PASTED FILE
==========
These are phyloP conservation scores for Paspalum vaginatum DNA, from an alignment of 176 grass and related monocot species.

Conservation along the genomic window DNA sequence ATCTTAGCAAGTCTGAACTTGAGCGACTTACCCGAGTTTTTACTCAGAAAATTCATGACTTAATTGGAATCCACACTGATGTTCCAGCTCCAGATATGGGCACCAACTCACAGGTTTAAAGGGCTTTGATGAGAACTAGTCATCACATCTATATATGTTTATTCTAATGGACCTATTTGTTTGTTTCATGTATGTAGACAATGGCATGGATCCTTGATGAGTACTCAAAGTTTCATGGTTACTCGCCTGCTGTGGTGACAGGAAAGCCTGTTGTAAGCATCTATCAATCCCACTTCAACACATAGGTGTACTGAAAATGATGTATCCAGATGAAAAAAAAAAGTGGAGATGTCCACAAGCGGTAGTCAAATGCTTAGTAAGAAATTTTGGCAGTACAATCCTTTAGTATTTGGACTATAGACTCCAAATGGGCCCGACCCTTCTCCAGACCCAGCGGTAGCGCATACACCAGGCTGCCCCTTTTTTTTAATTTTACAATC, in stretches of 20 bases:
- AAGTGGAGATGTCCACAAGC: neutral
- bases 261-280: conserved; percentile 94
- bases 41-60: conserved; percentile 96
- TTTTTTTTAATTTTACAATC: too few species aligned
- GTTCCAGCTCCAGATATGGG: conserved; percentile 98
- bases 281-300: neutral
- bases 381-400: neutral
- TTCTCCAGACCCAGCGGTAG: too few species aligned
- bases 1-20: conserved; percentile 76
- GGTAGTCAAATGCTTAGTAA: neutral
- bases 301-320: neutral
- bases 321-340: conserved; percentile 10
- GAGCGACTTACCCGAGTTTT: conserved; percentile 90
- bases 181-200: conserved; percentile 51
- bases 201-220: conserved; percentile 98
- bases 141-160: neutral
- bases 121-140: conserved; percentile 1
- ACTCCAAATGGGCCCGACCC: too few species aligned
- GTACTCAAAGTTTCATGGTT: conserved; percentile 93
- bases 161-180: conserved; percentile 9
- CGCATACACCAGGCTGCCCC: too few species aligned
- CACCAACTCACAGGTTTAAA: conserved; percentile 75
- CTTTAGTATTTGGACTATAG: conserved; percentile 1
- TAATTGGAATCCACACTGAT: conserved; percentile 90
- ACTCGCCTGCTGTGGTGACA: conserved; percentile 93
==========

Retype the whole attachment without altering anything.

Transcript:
These are phyloP conservation scores for Paspalum vaginatum DNA, from an alignment of 176 grass and related monocot species.

Conservation along the genomic window DNA sequence ATCTTAGCAAGTCTGAACTTGAGCGACTTACCCGAGTTTTTACTCAGAAAATTCATGACTTAATTGGAATCCACACTGATGTTCCAGCTCCAGATATGGGCACCAACTCACAGGTTTAAAGGGCTTTGATGAGAACTAGTCATCACATCTATATATGTTTATTCTAATGGACCTATTTGTTTGTTTCATGTATGTAGACAATGGCATGGATCCTTGATGAGTACTCAAAGTTTCATGGTTACTCGCCTGCTGTGGTGACAGGAAAGCCTGTTGTAAGCATCTATCAATCCCACTTCAACACATAGGTGTACTGAAAATGATGTATCCAGATGAAAAAAAAAAGTGGAGATGTCCACAAGCGGTAGTCAAATGCTTAGTAAGAAATTTTGGCAGTACAATCCTTTAGTATTTGGACTATAGACTCCAAATGGGCCCGACCCTTCTCCAGACCCAGCGGTAGCGCATACACCAGGCTGCCCCTTTTTTTTAATTTTACAATC, in stretches of 20 bases:
- AAGTGGAGATGTCCACAAGC: neutral
- bases 261-280: conserved; percentile 94
- bases 41-60: conserved; percentile 96
- TTTTTTTTAATTTTACAATC: too few species aligned
- GTTCCAGCTCCAGATATGGG: conserved; percentile 98
- bases 281-300: neutral
- bases 381-400: neutral
- TTCTCCAGACCCAGCGGTAG: too few species aligned
- bases 1-20: conserved; percentile 76
- GGTAGTCAAATGCTTAGTAA: neutral
- bases 301-320: neutral
- bases 321-340: conserved; percentile 10
- GAGCGACTTACCCGAGTTTT: conserved; percentile 90
- bases 181-200: conserved; percentile 51
- bases 201-220: conserved; percentile 98
- bases 141-160: neutral
- bases 121-140: conserved; percentile 1
- ACTCCAAATGGGCCCGACCC: too few species aligned
- GTACTCAAAGTTTCATGGTT: conserved; percentile 93
- bases 161-180: conserved; percentile 9
- CGCATACACCAGGCTGCCCC: too few species aligned
- CACCAACTCACAGGTTTAAA: conserved; percentile 75
- CTTTAGTATTTGGACTATAG: conserved; percentile 1
- TAATTGGAATCCACACTGAT: conserved; percentile 90
- ACTCGCCTGCTGTGGTGACA: conserved; percentile 93